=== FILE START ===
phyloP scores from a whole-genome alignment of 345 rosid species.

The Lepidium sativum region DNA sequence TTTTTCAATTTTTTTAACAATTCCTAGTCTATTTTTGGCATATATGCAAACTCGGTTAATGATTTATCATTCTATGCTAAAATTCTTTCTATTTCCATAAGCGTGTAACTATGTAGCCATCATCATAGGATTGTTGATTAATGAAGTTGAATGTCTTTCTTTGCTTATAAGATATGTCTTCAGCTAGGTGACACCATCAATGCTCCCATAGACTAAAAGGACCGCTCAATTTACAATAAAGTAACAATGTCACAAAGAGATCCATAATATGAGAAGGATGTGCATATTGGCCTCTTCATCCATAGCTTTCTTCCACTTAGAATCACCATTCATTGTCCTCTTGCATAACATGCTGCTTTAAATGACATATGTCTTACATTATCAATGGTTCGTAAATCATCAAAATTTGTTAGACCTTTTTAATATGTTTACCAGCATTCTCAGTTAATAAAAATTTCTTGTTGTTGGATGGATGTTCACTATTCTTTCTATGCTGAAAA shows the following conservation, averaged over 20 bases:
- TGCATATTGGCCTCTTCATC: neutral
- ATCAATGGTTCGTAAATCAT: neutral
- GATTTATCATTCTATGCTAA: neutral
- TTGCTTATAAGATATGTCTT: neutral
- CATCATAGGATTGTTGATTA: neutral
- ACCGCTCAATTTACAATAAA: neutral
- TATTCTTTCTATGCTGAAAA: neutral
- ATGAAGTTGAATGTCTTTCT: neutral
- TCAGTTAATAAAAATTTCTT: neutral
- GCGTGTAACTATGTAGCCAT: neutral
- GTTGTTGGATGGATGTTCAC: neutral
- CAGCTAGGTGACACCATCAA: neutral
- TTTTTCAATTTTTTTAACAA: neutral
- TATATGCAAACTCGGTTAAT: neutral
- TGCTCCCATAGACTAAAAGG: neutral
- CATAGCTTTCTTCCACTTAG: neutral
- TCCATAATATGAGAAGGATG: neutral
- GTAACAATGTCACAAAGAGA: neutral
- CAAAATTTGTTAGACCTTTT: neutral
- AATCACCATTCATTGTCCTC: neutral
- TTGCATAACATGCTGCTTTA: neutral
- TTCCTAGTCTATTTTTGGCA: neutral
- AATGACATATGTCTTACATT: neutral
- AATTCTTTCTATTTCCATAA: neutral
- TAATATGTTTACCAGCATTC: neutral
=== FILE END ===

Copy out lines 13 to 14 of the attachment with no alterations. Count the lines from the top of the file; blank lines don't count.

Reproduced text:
- GTTGTTGGATGGATGTTCAC: neutral
- CAGCTAGGTGACACCATCAA: neutral